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Pantheism is the view that the Universe (Nature) and God are identical.[1] Pantheists thus do not believe in a personal, anthropomorphic or creator god. The word derives from the Ancient Greek: πᾶν (pan) meaning ‘all’ and θεός (theos) meaning ‘God’. As such, Pantheism denotes the idea that “God” is best seen as a way of relating to the Universe.[2] Although there are divergences within Pantheism, the central ideas found in almost all versions are the Cosmos as an all-encompassing unity and the sacredness of Nature.



The term “pantheist” — from which the word “Pantheism” was derived — was purportedly first used in English by Irish writer John Toland in his 1705 work, Socinianism Truly Stated, by a pantheist. He clarified the idea in a 1710 letter to Gottfried Leibniz when he referred to “the pantheistic opinion of those who believe in no other eternal being but the universe.”[3] However, many earlier writers, schools of philosophy, and religious movements expressed pantheistic ideas.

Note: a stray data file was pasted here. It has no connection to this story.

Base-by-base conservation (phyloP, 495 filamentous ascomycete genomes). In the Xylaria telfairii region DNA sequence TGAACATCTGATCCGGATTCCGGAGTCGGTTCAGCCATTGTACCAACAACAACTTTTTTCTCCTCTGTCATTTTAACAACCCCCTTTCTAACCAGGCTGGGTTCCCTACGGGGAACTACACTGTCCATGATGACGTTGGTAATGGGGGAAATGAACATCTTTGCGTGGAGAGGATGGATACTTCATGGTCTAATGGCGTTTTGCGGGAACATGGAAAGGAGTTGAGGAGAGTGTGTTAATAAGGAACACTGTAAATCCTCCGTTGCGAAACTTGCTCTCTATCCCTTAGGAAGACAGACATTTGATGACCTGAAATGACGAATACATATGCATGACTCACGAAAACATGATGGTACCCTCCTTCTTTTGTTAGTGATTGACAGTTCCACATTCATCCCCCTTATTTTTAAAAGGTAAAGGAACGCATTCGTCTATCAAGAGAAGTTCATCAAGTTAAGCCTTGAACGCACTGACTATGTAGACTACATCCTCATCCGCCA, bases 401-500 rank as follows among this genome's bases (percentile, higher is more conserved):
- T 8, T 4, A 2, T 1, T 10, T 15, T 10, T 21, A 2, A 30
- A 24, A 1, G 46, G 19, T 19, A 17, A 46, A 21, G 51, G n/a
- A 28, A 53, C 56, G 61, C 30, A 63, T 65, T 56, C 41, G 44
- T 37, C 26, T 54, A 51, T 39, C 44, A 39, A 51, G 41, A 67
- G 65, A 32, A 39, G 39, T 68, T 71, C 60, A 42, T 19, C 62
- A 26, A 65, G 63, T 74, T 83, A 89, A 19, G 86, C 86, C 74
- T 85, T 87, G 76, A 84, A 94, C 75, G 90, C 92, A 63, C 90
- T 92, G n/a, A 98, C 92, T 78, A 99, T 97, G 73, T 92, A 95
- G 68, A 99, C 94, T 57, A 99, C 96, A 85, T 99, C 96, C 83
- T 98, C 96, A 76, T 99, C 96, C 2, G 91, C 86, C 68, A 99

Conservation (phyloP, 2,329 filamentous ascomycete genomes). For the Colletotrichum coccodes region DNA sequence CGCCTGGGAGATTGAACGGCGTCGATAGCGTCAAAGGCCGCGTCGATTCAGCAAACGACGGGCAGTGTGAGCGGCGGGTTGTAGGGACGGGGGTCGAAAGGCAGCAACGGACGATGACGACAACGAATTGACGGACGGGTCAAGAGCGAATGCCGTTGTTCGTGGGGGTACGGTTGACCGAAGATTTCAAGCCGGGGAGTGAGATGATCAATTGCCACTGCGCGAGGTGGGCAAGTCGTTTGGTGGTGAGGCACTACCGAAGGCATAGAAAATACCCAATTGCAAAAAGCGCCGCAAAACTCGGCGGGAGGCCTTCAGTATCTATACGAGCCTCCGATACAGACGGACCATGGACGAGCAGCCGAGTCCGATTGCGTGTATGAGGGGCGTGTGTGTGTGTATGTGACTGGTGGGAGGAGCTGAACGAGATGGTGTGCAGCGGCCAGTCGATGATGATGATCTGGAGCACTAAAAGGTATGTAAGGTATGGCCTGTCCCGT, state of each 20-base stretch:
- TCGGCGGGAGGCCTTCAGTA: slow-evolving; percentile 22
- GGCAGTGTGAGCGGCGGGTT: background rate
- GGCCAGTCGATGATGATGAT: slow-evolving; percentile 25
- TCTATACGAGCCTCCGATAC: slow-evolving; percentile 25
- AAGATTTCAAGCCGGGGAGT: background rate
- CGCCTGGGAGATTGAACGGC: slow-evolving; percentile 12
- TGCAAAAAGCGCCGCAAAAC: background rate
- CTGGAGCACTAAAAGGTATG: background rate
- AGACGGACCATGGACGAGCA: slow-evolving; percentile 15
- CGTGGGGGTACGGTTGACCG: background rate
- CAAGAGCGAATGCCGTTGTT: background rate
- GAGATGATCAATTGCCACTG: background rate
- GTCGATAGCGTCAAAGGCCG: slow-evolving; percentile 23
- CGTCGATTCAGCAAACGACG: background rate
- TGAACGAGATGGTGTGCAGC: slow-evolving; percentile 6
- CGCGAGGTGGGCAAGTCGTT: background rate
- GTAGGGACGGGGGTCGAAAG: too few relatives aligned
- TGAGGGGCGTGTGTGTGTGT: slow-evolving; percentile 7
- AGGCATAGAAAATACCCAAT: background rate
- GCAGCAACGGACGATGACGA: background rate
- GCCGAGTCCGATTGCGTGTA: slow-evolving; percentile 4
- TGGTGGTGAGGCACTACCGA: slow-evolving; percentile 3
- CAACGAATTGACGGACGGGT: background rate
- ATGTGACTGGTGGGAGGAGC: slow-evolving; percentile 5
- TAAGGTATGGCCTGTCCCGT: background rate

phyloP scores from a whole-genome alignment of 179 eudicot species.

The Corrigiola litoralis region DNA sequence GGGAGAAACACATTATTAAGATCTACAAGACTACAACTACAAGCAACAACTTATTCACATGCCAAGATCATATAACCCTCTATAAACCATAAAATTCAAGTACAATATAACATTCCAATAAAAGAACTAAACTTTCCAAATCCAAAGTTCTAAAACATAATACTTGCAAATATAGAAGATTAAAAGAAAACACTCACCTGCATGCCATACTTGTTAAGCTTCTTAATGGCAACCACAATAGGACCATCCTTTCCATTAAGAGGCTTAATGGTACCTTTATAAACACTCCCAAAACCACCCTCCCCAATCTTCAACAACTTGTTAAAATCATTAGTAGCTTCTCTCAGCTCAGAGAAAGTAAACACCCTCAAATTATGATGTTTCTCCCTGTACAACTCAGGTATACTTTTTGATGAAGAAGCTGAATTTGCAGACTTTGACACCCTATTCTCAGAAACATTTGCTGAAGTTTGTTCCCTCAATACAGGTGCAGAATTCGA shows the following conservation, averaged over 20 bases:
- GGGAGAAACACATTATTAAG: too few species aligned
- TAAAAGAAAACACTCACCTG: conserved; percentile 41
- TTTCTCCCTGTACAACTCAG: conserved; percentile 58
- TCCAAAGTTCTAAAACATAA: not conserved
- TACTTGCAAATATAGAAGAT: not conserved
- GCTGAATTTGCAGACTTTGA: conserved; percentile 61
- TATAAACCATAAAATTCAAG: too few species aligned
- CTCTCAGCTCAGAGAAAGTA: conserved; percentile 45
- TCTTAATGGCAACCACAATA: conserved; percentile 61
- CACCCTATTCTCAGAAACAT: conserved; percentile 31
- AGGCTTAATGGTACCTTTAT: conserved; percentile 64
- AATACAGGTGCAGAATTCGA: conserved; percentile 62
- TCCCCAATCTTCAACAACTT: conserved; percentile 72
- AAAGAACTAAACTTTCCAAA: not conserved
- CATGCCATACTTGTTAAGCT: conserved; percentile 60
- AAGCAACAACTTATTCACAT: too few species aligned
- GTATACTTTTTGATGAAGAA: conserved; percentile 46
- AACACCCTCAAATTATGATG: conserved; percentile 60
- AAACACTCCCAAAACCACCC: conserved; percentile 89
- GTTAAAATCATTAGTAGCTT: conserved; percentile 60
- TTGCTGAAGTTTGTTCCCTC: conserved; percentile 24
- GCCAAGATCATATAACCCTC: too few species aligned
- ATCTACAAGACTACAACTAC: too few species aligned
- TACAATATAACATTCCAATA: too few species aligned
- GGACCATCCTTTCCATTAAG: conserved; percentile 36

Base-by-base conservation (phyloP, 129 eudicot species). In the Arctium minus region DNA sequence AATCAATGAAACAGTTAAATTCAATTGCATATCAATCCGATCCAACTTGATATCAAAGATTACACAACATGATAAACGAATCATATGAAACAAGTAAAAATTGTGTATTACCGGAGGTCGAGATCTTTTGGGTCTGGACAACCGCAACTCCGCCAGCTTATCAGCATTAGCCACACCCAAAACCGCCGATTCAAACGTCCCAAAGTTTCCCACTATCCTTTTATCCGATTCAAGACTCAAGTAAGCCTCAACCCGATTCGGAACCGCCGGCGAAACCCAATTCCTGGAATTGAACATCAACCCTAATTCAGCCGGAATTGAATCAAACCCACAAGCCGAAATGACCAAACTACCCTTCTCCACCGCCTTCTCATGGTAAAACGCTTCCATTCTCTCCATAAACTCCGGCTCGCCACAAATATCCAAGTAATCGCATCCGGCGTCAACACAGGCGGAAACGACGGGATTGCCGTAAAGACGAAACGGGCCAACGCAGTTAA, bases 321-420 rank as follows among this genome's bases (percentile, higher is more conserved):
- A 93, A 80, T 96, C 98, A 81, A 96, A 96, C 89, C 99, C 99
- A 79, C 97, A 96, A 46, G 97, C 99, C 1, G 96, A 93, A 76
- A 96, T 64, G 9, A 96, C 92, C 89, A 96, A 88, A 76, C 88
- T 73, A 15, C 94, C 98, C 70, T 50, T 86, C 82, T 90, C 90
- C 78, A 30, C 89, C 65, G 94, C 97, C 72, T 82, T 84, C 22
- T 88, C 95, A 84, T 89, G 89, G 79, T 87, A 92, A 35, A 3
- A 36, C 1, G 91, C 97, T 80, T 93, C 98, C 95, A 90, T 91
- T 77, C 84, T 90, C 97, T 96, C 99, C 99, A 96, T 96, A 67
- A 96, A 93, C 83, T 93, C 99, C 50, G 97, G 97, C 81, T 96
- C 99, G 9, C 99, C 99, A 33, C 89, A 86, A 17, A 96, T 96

They include some of the Presocratics such as Heraclitus and Anaximander. The Stoics were Pantheists, beginning with Zeno of Citium and culminating in the emperor-philosopher Marcus Aurelius. During the pre-Christian Roman Empire, Stoicism was one of the three dominant schools of philosophy, along with Epicureanism and Neoplatonism. The early Taoism of Laozi and Zhuangzi is also pantheistic.[3]

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